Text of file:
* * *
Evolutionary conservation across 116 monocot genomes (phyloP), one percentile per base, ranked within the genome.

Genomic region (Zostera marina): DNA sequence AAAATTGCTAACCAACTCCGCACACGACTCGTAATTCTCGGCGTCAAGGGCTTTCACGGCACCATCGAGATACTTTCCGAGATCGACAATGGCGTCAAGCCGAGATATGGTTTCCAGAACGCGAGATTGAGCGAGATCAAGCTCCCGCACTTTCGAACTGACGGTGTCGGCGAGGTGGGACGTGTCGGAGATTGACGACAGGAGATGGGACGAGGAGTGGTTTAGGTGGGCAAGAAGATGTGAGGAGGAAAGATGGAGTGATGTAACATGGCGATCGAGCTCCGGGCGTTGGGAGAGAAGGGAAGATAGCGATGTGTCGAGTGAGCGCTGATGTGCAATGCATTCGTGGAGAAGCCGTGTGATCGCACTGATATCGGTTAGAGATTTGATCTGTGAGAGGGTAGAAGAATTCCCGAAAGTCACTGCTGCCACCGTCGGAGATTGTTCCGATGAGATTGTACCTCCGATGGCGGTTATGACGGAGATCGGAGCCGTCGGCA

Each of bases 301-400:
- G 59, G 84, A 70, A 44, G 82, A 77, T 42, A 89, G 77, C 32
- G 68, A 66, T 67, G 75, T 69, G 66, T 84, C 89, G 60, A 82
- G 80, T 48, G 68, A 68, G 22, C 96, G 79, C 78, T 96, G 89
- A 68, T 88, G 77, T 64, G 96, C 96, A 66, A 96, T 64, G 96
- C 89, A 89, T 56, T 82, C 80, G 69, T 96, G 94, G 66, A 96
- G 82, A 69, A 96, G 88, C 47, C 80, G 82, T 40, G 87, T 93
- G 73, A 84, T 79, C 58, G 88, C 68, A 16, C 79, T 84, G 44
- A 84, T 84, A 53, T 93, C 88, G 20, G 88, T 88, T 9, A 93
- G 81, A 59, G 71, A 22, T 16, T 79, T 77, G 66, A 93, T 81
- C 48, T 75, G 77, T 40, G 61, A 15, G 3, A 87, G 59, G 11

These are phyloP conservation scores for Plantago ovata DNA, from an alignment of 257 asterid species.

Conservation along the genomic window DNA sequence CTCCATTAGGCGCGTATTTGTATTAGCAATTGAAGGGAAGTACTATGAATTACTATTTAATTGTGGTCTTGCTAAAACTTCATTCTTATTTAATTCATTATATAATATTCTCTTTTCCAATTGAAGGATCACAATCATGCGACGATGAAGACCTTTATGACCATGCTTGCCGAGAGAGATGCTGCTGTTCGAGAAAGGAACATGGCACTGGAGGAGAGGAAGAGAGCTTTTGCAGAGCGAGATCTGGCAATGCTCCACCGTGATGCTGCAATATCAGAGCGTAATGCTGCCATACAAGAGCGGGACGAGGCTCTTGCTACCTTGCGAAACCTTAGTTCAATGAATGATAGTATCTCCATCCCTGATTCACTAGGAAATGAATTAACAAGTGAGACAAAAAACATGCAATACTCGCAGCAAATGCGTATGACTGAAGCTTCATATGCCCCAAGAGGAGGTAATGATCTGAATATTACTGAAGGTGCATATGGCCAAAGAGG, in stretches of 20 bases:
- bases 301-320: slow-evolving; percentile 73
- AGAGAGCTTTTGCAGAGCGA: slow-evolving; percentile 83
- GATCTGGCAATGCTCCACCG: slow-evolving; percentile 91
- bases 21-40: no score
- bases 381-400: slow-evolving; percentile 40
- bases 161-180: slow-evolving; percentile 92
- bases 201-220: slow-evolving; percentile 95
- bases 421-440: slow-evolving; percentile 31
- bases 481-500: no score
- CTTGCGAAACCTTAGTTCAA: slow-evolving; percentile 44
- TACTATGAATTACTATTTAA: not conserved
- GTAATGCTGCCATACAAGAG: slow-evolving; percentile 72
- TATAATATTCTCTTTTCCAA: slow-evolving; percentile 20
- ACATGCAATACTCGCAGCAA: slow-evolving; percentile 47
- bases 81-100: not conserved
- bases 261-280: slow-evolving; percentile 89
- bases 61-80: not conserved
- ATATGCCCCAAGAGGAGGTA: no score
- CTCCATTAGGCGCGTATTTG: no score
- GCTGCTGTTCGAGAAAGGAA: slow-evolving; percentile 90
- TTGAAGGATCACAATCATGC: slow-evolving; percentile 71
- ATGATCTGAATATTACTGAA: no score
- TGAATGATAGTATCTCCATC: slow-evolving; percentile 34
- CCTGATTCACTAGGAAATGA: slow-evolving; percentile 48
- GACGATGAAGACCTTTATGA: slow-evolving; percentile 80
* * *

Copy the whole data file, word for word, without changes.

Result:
Evolutionary conservation across 116 monocot genomes (phyloP), one percentile per base, ranked within the genome.

Genomic region (Zostera marina): DNA sequence AAAATTGCTAACCAACTCCGCACACGACTCGTAATTCTCGGCGTCAAGGGCTTTCACGGCACCATCGAGATACTTTCCGAGATCGACAATGGCGTCAAGCCGAGATATGGTTTCCAGAACGCGAGATTGAGCGAGATCAAGCTCCCGCACTTTCGAACTGACGGTGTCGGCGAGGTGGGACGTGTCGGAGATTGACGACAGGAGATGGGACGAGGAGTGGTTTAGGTGGGCAAGAAGATGTGAGGAGGAAAGATGGAGTGATGTAACATGGCGATCGAGCTCCGGGCGTTGGGAGAGAAGGGAAGATAGCGATGTGTCGAGTGAGCGCTGATGTGCAATGCATTCGTGGAGAAGCCGTGTGATCGCACTGATATCGGTTAGAGATTTGATCTGTGAGAGGGTAGAAGAATTCCCGAAAGTCACTGCTGCCACCGTCGGAGATTGTTCCGATGAGATTGTACCTCCGATGGCGGTTATGACGGAGATCGGAGCCGTCGGCA

Each of bases 301-400:
- G 59, G 84, A 70, A 44, G 82, A 77, T 42, A 89, G 77, C 32
- G 68, A 66, T 67, G 75, T 69, G 66, T 84, C 89, G 60, A 82
- G 80, T 48, G 68, A 68, G 22, C 96, G 79, C 78, T 96, G 89
- A 68, T 88, G 77, T 64, G 96, C 96, A 66, A 96, T 64, G 96
- C 89, A 89, T 56, T 82, C 80, G 69, T 96, G 94, G 66, A 96
- G 82, A 69, A 96, G 88, C 47, C 80, G 82, T 40, G 87, T 93
- G 73, A 84, T 79, C 58, G 88, C 68, A 16, C 79, T 84, G 44
- A 84, T 84, A 53, T 93, C 88, G 20, G 88, T 88, T 9, A 93
- G 81, A 59, G 71, A 22, T 16, T 79, T 77, G 66, A 93, T 81
- C 48, T 75, G 77, T 40, G 61, A 15, G 3, A 87, G 59, G 11

These are phyloP conservation scores for Plantago ovata DNA, from an alignment of 257 asterid species.

Conservation along the genomic window DNA sequence CTCCATTAGGCGCGTATTTGTATTAGCAATTGAAGGGAAGTACTATGAATTACTATTTAATTGTGGTCTTGCTAAAACTTCATTCTTATTTAATTCATTATATAATATTCTCTTTTCCAATTGAAGGATCACAATCATGCGACGATGAAGACCTTTATGACCATGCTTGCCGAGAGAGATGCTGCTGTTCGAGAAAGGAACATGGCACTGGAGGAGAGGAAGAGAGCTTTTGCAGAGCGAGATCTGGCAATGCTCCACCGTGATGCTGCAATATCAGAGCGTAATGCTGCCATACAAGAGCGGGACGAGGCTCTTGCTACCTTGCGAAACCTTAGTTCAATGAATGATAGTATCTCCATCCCTGATTCACTAGGAAATGAATTAACAAGTGAGACAAAAAACATGCAATACTCGCAGCAAATGCGTATGACTGAAGCTTCATATGCCCCAAGAGGAGGTAATGATCTGAATATTACTGAAGGTGCATATGGCCAAAGAGG, in stretches of 20 bases:
- bases 301-320: slow-evolving; percentile 73
- AGAGAGCTTTTGCAGAGCGA: slow-evolving; percentile 83
- GATCTGGCAATGCTCCACCG: slow-evolving; percentile 91
- bases 21-40: no score
- bases 381-400: slow-evolving; percentile 40
- bases 161-180: slow-evolving; percentile 92
- bases 201-220: slow-evolving; percentile 95
- bases 421-440: slow-evolving; percentile 31
- bases 481-500: no score
- CTTGCGAAACCTTAGTTCAA: slow-evolving; percentile 44
- TACTATGAATTACTATTTAA: not conserved
- GTAATGCTGCCATACAAGAG: slow-evolving; percentile 72
- TATAATATTCTCTTTTCCAA: slow-evolving; percentile 20
- ACATGCAATACTCGCAGCAA: slow-evolving; percentile 47
- bases 81-100: not conserved
- bases 261-280: slow-evolving; percentile 89
- bases 61-80: not conserved
- ATATGCCCCAAGAGGAGGTA: no score
- CTCCATTAGGCGCGTATTTG: no score
- GCTGCTGTTCGAGAAAGGAA: slow-evolving; percentile 90
- TTGAAGGATCACAATCATGC: slow-evolving; percentile 71
- ATGATCTGAATATTACTGAA: no score
- TGAATGATAGTATCTCCATC: slow-evolving; percentile 34
- CCTGATTCACTAGGAAATGA: slow-evolving; percentile 48
- GACGATGAAGACCTTTATGA: slow-evolving; percentile 80